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Another Klondike question: what do you put in a survival kit?

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Posting a reply from boomerscout that got sent as a PM -- he said it was OK.



I like your list. I would defintely add a Scout pocket knife, a pencil stub & a sheet of paper. When we winter camp (Boy Scouts) each also carries three feet of fluorescent surveyors tape - can mark trails, caches, attract attention.

Here's the official Cub Scout list, so should probably include all this as well: The 2003 edition of the Webelos Handbook lists these items as the "Outdoor Essentials"[2]. This list is part of the additional information for the Outdoorsman activity Badge.


1. First aid kit

2. Filled water bottle

3. Flashlight

4. Trail food

5. Sunscreen

6. Whistle

7. Map and Compass

8. Rain gear

9. Pocket knife

Matches or fire starters.


your small mirror is a metal mirror, right?

I would use two freezer bags, one inside the other. That way you have a carrying container while keeping the gear together

Someone once suggested one of those little hand operated, twist type pencil sharpeners. You put the twig in & tinder comes out.

I like to include a long-burning candle. You wrap the space blanket around yourself like a teepee with your head sticking out. Place the candle under the teepee, light it - you need to have a small vent near the bottom for fresh air for the candle. The blanket's reflective walls help reflect the heat onto the person.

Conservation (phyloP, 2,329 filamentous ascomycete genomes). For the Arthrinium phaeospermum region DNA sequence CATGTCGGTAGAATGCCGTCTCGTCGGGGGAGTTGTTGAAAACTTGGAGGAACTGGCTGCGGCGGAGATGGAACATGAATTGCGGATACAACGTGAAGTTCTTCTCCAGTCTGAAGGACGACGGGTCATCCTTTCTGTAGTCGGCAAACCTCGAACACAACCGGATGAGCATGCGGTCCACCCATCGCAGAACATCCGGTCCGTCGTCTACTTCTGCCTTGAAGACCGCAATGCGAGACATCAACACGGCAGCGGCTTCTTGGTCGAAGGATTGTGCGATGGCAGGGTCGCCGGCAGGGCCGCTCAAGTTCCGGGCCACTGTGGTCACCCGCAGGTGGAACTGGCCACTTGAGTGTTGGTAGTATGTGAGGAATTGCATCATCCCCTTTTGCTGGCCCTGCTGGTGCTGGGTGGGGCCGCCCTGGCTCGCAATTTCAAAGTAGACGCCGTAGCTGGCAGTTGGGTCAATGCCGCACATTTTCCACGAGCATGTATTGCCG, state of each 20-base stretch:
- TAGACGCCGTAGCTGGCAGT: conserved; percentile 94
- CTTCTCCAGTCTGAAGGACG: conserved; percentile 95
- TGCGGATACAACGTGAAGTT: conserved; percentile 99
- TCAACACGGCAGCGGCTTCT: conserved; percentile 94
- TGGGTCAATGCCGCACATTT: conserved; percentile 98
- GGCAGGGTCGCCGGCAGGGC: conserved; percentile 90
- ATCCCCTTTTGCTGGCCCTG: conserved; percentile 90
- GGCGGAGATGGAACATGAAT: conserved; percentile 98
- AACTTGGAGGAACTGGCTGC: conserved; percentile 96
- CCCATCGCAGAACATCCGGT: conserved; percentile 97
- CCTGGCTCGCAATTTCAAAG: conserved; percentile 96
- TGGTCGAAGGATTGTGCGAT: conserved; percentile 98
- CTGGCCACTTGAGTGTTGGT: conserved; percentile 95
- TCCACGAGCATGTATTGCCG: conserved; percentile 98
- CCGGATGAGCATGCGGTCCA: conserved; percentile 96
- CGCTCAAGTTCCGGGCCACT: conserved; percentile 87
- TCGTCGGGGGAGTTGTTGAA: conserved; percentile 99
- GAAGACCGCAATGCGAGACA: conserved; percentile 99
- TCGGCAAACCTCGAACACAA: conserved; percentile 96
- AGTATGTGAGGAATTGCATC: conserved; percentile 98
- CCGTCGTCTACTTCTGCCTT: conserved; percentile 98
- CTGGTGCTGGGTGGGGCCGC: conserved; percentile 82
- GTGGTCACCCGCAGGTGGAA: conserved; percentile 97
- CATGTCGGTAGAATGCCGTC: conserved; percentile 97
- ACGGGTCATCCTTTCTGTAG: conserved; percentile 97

If the parka has a rear game pocket, I like to carry a cut down wood shingle - good for digging/moving snow while keeping your hands dry.

I suppose carrying a water filter would be over the top?

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I've noticed some are worried about the Webs wearing wet boots and socks while out on the Klondike trail. True, I haven't seen 5-buckle arctics on kids in years; maybe Sorels should be required. However, I just know some will turn up in running shoes or other lowcuts. Suggest this as part of a survival kit: put on a non-cotton sock, then place the stockinged foot into a well shook out plastic bread wrapper (pull the wrapper up). Finally, put the shoe on, and pull the trousers down. The bread wrapper will usually stay upright; a couple pieces of tape may help.

The suggestion to use two ziplock bags -- one is to be placed inside the other.

We always carried a dime for emergencies -- makes a great screwdriver.

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